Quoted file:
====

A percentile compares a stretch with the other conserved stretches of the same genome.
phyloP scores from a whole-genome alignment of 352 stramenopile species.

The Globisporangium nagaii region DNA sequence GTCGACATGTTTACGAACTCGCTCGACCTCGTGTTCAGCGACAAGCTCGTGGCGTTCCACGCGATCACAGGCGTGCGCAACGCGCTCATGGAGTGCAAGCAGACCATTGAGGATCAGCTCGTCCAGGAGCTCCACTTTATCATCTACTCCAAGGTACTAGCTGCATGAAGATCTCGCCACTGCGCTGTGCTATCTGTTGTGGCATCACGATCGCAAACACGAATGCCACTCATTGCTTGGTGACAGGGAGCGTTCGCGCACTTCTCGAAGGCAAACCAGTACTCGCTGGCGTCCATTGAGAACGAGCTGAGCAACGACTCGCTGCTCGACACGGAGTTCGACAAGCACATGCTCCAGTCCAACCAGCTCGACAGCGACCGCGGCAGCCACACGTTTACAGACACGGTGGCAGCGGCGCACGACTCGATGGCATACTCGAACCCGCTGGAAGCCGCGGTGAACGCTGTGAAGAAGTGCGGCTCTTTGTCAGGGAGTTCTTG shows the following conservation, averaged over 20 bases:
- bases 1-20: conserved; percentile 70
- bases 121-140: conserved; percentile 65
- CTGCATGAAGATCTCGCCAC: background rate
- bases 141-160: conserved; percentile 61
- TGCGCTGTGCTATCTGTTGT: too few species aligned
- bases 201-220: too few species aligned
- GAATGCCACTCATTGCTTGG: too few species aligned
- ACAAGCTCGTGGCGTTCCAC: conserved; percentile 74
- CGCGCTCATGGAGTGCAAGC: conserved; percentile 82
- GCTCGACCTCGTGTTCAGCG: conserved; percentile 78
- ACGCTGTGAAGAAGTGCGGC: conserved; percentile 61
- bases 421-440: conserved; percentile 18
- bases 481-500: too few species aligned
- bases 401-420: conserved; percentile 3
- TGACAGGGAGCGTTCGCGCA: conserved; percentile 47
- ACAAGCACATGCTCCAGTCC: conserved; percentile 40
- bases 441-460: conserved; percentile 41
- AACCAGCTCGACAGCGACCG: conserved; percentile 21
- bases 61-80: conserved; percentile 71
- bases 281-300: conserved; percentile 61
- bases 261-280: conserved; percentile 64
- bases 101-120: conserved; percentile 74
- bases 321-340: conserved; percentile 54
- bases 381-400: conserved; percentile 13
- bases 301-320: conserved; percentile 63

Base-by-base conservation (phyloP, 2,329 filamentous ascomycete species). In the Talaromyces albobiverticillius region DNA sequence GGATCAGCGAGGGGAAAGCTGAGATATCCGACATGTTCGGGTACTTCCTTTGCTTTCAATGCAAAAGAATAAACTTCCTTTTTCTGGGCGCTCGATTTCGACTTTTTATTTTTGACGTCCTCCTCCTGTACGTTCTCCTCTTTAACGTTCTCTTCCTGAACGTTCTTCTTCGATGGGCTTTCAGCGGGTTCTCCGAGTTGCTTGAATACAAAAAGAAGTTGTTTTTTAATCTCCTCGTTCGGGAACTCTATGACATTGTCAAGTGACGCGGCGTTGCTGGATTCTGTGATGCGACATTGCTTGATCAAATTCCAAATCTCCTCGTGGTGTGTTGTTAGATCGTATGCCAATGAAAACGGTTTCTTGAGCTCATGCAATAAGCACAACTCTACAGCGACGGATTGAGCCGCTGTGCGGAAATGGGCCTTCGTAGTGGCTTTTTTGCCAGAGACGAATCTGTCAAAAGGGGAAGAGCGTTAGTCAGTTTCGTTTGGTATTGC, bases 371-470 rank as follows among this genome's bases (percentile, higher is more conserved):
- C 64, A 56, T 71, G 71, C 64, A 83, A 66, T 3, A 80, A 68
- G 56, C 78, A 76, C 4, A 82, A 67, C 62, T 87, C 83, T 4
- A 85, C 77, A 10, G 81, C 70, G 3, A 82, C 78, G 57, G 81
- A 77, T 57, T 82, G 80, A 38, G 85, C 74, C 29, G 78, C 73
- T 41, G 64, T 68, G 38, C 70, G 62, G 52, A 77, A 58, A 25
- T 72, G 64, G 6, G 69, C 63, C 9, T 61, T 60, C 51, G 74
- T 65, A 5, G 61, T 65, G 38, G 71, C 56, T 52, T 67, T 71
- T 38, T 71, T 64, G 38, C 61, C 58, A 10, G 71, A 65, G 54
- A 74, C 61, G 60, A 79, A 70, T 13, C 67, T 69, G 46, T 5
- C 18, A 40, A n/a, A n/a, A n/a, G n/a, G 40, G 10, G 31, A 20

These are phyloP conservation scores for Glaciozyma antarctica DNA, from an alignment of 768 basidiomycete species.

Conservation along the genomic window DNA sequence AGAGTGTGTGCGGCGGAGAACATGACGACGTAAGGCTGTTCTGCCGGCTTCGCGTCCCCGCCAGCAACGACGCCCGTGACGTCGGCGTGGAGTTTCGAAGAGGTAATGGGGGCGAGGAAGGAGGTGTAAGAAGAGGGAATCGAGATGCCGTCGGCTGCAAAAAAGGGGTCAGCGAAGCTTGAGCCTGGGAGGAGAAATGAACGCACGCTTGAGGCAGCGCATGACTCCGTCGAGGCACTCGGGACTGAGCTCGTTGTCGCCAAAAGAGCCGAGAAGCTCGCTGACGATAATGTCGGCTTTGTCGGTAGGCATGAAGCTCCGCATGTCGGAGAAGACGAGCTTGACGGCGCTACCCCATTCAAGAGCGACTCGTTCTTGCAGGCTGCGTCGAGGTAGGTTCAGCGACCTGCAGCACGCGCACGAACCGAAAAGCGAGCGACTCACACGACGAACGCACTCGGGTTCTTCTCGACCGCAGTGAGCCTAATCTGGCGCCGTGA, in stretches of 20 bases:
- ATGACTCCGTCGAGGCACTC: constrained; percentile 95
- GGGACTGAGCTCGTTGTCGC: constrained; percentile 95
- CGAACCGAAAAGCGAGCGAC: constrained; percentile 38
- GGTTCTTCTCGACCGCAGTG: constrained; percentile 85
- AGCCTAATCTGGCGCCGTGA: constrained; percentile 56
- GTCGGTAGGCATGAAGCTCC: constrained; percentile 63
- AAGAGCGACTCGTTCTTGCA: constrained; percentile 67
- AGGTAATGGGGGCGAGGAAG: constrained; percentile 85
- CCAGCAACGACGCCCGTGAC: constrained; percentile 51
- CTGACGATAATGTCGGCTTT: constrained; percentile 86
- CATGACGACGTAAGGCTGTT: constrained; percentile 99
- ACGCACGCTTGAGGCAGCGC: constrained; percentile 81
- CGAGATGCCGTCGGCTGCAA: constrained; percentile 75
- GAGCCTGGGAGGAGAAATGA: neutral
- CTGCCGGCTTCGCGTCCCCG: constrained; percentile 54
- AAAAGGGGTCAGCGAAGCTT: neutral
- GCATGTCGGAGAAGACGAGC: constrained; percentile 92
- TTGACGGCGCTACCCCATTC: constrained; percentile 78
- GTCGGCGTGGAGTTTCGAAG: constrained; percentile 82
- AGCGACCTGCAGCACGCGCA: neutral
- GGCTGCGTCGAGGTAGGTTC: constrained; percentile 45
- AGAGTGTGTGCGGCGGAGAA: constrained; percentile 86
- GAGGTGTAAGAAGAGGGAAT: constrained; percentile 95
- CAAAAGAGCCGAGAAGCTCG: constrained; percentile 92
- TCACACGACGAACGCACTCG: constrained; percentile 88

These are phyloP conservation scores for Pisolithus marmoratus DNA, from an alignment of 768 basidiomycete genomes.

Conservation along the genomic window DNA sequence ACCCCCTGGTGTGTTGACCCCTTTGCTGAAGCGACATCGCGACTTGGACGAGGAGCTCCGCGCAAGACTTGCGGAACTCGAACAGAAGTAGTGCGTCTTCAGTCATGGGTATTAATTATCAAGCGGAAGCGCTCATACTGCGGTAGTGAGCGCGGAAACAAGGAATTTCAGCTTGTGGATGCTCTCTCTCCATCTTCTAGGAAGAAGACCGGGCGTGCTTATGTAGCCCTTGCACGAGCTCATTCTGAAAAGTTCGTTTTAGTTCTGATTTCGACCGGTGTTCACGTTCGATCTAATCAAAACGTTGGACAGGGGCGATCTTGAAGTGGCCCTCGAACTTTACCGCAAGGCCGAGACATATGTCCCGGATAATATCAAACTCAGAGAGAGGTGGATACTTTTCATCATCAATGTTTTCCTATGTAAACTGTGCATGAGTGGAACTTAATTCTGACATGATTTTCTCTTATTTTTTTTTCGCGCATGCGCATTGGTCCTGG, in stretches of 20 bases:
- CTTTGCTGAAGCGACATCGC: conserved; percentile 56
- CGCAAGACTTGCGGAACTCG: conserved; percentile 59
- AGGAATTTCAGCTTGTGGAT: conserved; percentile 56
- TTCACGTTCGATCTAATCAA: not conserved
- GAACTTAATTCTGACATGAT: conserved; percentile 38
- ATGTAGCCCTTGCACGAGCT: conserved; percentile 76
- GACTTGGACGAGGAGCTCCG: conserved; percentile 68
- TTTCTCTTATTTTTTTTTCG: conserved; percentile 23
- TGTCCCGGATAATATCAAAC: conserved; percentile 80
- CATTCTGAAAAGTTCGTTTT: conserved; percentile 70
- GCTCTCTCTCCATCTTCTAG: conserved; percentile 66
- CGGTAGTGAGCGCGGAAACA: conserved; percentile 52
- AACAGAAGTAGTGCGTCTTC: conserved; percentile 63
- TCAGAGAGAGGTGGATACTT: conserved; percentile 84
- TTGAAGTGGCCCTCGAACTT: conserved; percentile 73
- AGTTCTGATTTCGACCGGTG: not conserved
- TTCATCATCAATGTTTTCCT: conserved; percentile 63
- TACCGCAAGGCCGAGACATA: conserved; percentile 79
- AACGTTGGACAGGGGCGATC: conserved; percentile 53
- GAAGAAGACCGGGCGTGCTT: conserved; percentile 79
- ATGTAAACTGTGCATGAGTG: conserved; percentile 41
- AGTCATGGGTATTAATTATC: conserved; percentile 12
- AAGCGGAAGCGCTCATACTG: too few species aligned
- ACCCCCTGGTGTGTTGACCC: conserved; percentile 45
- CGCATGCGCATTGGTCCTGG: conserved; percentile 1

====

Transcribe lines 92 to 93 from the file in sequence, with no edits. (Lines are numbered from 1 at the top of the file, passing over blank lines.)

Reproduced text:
- ACCCCCTGGTGTGTTGACCC: conserved; percentile 45
- CGCATGCGCATTGGTCCTGG: conserved; percentile 1